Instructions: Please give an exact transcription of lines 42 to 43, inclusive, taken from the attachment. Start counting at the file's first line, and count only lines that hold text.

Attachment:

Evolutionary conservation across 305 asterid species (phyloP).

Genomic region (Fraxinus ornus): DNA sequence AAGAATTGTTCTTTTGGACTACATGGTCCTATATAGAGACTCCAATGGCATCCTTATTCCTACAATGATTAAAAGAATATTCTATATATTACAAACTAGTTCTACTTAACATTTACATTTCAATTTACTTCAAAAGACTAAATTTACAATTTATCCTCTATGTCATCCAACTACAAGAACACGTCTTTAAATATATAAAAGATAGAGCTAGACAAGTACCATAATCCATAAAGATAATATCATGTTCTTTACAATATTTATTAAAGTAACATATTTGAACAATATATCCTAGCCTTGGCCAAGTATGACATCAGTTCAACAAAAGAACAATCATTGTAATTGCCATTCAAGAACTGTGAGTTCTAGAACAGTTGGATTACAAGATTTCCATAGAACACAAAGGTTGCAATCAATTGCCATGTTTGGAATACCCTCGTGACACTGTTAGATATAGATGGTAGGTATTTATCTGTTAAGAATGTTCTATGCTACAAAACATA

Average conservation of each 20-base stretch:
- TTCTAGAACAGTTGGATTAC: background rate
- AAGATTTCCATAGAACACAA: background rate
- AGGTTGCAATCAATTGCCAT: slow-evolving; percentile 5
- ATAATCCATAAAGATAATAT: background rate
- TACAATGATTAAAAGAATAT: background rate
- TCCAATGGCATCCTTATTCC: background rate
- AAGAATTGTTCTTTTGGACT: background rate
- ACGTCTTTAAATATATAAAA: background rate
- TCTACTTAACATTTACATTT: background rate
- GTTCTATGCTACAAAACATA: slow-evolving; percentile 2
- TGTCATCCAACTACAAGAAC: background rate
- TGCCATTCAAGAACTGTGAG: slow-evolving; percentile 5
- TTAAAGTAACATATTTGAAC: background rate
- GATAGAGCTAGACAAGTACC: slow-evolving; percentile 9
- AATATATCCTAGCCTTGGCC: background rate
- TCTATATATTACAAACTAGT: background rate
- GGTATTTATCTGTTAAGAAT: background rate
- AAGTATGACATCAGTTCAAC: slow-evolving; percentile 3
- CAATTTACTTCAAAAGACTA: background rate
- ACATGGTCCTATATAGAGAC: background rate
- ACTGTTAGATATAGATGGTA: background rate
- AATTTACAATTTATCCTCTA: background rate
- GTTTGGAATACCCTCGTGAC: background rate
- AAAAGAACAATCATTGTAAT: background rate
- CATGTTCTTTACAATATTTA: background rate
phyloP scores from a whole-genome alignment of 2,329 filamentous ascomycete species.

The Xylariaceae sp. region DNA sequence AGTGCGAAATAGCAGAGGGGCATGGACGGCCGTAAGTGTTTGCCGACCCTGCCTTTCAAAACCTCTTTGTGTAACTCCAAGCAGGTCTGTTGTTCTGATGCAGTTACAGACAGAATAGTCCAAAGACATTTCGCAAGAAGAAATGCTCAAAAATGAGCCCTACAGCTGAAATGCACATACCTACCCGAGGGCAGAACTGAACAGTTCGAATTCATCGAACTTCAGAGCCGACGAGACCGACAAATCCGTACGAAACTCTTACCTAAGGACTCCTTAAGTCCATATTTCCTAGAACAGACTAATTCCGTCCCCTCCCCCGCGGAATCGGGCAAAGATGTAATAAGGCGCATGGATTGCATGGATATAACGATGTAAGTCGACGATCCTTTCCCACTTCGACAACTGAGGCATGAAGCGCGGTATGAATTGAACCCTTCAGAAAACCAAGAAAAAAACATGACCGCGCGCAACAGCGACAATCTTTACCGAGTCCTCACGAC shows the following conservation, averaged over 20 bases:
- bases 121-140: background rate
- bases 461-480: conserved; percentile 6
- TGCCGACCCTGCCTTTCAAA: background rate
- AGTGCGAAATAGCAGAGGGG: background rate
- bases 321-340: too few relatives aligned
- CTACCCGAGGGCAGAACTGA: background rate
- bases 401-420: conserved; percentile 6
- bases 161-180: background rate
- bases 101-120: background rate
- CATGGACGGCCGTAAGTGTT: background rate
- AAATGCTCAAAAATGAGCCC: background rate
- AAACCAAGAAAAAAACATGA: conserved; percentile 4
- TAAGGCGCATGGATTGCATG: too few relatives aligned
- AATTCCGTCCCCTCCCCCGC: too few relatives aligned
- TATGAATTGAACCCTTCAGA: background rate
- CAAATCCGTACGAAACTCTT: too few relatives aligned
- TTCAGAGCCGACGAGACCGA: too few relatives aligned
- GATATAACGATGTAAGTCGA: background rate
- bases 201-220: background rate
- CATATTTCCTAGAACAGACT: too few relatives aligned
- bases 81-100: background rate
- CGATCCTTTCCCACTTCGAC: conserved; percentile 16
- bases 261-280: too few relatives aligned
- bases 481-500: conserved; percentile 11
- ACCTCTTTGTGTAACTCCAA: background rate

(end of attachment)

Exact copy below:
- AAACCAAGAAAAAAACATGA: conserved; percentile 4
- TAAGGCGCATGGATTGCATG: too few relatives aligned